Figures published on Tuesday will show sexually transmitted infections are on the increase.
Experts want to increase awareness of STIs
BBC News Online talks to doctors in genitourinary clinics about their battle to cope with the increasing number of patients.
"We'd always had a walk-in service, but about two to three years ago, we had to start turning people away," says Dr Phillip Hay, head of the Courtyard GUM clinic at St George's Hospital in London.
"It went completely against the grain, but we just didn't have the capacity to cope with demand.
"Since then, in line with other clinics, we have modified our practices so we can see more people. But we're faced with seeing 15 to 20% more people more each year."
The clinic now sees over 40,000 people a year. It has just four full-time consultants at St George's, and another four at other hospitals who see patients.
Dr Hay added: "We saw a big increase in the number of diagnoses of significant clamydia and gonorrhoea a couple of years ago. But at the moment, it's slightly lower than that.
"That might be because things have calmed down a little bit - or maybe those most at risk have stopped coming to see us."
Dr Hay said patients at the clinic are given advice about how to prevent themselves being infected again in the future - but it usually took a few visits before the message got through.
He said the key to reducing the numbers who need treatment at a GUM clinic is to educate people of the risk of STIs before they become infected.
"It's a question of getting the public health message across.
"Here, we're dealing with problems after they have happened. We're not getting people to think about the behaviour that's led to them getting an STI.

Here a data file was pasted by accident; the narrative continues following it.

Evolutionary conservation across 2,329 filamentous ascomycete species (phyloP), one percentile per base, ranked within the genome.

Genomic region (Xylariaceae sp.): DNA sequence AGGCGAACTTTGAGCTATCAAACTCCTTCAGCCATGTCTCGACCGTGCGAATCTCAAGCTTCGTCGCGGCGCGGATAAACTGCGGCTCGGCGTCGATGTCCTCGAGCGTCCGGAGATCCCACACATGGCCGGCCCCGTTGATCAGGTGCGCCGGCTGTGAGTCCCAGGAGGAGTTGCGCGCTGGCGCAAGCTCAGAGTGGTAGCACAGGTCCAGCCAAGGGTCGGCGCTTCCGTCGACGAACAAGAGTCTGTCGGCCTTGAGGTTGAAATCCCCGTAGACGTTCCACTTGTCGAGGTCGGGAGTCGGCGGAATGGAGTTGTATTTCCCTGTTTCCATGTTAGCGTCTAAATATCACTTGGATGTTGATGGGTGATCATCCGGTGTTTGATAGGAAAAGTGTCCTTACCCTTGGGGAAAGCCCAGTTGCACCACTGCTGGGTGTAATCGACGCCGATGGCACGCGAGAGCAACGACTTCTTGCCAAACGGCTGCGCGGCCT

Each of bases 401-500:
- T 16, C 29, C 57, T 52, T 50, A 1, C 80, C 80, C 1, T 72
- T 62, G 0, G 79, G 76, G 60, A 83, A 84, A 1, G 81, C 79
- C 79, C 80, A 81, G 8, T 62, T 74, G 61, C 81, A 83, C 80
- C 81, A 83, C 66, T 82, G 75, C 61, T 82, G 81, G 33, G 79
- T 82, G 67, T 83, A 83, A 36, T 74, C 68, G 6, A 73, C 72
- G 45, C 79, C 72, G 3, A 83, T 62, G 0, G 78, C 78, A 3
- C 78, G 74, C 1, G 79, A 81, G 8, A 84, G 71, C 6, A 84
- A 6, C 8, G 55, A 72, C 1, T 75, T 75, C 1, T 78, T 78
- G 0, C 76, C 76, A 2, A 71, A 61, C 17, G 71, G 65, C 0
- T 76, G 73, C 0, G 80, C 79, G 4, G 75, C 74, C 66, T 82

"There has to be a public health message before people come to us."
Dr Eric Monteiro, head of the GUM clinic at Leeds Teaching Hospital, said the rise in sexually transmitted infections was "quite clearly" due to changes in the sexual behaviour in the population.
He added: "The rate of partner change is greater; more people have sex at an earlier age. People having unprotected sex is also an issue.
"It may also be that the Aids epidemic warnings of the 1980s had some effect, and its worn off, although that is just conjecture."
The clinic has recently changed the way it books appointments to try and reduce its average of five hour waits. It is now introducing a system where patients have to phone in 48 hours ahead to secure an appointment.
Specialists there said they hoped the new system would enable them to reduce the amount of time people had to wait for appointments.
Dr Jan Clarke, a consultant in genitourinary medicine at the clinic, told BBC News Online: "We're dealing with acute infections, so it isn't logical for people to have to wait for that length of time."
She said it was crucial to make it as easy as possible for people - especially young people - to access services.
Dr Clarke said she hoped recent reports would raise awareness of the need to look after sexual health.
But if people couldn't access services, then it made it difficult to help them.
She added: "If people are infected, they haven't been able to get treatment and they haven't got a steady partner, they could be passing the infection on to others before they are seen."